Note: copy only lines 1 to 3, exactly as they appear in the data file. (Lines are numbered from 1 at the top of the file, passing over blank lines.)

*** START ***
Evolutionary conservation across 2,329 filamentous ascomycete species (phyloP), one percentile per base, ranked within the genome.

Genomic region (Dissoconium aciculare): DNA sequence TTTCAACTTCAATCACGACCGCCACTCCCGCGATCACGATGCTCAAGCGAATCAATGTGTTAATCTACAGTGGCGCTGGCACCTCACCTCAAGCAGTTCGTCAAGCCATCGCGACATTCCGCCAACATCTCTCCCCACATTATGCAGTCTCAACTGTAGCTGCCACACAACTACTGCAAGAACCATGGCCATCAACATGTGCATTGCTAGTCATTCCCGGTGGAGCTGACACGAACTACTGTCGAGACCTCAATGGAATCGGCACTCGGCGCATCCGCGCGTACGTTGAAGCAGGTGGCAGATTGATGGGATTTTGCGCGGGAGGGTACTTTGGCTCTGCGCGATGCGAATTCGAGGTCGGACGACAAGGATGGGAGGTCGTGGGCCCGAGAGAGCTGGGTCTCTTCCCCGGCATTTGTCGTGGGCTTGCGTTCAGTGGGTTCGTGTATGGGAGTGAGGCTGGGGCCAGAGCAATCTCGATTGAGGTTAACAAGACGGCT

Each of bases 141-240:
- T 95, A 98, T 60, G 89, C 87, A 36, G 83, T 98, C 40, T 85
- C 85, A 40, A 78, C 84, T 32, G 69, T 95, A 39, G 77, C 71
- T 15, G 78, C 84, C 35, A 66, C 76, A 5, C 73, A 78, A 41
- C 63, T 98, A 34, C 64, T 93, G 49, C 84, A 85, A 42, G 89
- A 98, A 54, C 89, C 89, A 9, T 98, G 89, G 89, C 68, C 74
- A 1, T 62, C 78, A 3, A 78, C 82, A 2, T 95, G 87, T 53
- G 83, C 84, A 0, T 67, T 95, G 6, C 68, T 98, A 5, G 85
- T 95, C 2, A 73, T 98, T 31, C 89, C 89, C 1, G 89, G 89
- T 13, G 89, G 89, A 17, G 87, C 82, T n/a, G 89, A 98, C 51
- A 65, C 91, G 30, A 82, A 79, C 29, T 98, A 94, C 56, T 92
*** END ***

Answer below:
Evolutionary conservation across 2,329 filamentous ascomycete species (phyloP), one percentile per base, ranked within the genome.

Genomic region (Dissoconium aciculare): DNA sequence TTTCAACTTCAATCACGACCGCCACTCCCGCGATCACGATGCTCAAGCGAATCAATGTGTTAATCTACAGTGGCGCTGGCACCTCACCTCAAGCAGTTCGTCAAGCCATCGCGACATTCCGCCAACATCTCTCCCCACATTATGCAGTCTCAACTGTAGCTGCCACACAACTACTGCAAGAACCATGGCCATCAACATGTGCATTGCTAGTCATTCCCGGTGGAGCTGACACGAACTACTGTCGAGACCTCAATGGAATCGGCACTCGGCGCATCCGCGCGTACGTTGAAGCAGGTGGCAGATTGATGGGATTTTGCGCGGGAGGGTACTTTGGCTCTGCGCGATGCGAATTCGAGGTCGGACGACAAGGATGGGAGGTCGTGGGCCCGAGAGAGCTGGGTCTCTTCCCCGGCATTTGTCGTGGGCTTGCGTTCAGTGGGTTCGTGTATGGGAGTGAGGCTGGGGCCAGAGCAATCTCGATTGAGGTTAACAAGACGGCT

Each of bases 141-240: